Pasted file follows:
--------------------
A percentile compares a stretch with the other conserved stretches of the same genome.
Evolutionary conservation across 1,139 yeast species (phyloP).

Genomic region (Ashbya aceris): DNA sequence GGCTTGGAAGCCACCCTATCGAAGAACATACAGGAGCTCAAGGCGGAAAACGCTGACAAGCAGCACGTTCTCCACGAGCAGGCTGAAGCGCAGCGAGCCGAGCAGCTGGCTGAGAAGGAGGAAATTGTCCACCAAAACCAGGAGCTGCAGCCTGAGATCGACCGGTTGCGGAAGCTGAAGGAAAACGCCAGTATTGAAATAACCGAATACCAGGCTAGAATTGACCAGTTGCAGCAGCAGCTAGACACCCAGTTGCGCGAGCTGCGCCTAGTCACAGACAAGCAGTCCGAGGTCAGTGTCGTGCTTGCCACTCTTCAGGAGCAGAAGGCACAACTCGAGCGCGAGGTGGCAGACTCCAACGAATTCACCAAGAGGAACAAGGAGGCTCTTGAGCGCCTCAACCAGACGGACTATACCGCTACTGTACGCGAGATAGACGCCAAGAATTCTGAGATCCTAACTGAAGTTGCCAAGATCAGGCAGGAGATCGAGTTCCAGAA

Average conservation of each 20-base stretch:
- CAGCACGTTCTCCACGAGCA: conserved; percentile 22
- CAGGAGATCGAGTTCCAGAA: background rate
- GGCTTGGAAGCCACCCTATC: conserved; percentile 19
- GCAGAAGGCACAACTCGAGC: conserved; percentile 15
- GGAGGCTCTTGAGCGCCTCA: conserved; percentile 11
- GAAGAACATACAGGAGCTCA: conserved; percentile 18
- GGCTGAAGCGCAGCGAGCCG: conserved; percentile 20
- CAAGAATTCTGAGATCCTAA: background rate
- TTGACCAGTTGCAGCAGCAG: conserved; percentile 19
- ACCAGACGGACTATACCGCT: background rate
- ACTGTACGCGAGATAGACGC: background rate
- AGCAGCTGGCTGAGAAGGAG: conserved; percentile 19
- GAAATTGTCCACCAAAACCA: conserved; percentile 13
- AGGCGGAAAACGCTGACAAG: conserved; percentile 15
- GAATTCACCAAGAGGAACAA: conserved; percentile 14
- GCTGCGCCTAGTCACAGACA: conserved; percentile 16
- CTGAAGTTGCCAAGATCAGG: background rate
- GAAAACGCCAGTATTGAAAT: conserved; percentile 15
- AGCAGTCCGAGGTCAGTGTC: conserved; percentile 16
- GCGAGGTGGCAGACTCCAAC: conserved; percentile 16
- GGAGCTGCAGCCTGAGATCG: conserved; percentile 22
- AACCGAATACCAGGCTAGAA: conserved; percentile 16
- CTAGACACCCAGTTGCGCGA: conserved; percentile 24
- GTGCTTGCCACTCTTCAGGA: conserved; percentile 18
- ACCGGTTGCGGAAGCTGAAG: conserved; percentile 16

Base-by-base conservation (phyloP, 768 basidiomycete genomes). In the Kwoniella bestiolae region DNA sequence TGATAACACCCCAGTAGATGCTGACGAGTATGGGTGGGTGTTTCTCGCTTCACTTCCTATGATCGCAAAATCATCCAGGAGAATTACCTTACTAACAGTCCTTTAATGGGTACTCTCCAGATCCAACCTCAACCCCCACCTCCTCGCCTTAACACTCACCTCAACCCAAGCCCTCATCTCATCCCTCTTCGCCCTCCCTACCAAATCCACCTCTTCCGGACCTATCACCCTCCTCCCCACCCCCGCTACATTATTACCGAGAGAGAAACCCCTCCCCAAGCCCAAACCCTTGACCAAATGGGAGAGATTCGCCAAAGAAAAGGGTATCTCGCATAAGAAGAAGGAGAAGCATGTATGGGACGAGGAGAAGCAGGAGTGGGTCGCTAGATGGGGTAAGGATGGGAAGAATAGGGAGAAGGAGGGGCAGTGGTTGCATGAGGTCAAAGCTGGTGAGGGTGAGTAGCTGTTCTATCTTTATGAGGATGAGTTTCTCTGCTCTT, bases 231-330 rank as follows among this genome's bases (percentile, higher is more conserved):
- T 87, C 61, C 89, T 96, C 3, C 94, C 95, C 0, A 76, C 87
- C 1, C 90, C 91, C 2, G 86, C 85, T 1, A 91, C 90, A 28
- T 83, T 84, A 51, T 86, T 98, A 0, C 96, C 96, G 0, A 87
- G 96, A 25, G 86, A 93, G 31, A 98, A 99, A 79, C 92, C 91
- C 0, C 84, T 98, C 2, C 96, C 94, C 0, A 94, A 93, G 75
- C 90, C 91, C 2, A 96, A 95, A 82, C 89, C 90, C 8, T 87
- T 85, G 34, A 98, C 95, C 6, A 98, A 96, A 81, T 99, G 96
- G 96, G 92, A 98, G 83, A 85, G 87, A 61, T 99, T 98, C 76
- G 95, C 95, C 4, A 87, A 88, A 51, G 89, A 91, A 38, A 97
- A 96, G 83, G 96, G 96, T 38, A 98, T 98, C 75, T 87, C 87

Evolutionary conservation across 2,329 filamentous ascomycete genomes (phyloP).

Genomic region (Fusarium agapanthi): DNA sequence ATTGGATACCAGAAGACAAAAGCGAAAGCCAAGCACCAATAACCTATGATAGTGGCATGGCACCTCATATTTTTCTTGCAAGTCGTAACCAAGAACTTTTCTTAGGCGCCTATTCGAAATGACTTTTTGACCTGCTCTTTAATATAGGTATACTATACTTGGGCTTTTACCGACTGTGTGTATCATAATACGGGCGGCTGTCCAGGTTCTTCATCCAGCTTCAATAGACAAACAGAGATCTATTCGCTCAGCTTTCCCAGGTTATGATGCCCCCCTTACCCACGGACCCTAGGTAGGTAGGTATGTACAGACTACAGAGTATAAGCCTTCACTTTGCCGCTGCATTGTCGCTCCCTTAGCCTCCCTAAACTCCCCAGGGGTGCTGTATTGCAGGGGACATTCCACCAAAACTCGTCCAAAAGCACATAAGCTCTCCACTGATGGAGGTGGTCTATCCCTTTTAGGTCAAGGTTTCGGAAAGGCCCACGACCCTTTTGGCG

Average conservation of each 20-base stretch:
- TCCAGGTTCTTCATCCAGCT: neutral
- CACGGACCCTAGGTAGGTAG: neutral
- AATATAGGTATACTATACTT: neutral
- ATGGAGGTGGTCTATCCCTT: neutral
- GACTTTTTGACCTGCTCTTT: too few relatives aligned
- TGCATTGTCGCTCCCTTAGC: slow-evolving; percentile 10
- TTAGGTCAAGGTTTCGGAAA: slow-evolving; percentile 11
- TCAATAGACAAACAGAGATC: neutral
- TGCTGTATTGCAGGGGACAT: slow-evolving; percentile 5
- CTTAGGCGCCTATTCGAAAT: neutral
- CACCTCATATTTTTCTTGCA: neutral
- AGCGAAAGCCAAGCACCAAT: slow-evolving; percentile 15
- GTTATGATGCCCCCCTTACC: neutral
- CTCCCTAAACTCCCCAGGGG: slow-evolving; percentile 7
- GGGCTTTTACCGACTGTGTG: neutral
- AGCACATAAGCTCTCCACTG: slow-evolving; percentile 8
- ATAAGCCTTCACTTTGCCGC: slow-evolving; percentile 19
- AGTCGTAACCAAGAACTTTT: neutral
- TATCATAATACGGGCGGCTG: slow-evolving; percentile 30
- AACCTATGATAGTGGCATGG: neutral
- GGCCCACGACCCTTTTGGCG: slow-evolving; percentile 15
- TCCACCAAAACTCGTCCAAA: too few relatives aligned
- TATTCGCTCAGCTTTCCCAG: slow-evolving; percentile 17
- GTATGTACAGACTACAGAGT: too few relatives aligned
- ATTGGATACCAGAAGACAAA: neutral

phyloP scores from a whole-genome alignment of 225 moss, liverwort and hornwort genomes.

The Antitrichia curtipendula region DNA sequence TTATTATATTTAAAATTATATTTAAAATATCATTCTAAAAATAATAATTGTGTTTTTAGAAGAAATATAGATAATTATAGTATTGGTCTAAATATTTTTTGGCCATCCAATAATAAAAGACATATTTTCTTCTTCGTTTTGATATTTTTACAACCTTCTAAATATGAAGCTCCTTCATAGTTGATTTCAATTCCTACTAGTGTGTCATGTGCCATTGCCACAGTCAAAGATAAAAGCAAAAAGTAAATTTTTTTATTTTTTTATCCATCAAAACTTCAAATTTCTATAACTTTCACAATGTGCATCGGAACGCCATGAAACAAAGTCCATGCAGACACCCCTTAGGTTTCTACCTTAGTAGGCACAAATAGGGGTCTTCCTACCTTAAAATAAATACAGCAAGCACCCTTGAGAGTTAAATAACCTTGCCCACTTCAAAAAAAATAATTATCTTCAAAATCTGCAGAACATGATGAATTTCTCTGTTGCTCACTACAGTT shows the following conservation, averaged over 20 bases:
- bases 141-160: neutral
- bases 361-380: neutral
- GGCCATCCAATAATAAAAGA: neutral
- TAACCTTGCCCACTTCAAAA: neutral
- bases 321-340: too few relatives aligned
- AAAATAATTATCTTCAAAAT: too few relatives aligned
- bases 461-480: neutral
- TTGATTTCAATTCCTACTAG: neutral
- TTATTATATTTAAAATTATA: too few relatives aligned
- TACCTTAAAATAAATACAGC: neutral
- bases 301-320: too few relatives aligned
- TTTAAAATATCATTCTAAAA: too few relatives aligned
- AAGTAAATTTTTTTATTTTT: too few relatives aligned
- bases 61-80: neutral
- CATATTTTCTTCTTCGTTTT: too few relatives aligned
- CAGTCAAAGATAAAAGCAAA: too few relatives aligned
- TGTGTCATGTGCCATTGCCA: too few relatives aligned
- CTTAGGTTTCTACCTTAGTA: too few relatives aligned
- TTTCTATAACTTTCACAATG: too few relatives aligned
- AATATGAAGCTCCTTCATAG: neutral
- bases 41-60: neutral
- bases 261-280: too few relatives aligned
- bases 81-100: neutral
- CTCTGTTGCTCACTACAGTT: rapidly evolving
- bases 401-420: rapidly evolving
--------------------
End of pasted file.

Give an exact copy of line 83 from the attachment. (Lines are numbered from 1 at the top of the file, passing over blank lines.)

- AAGTAAATTTTTTTATTTTT: too few relatives aligned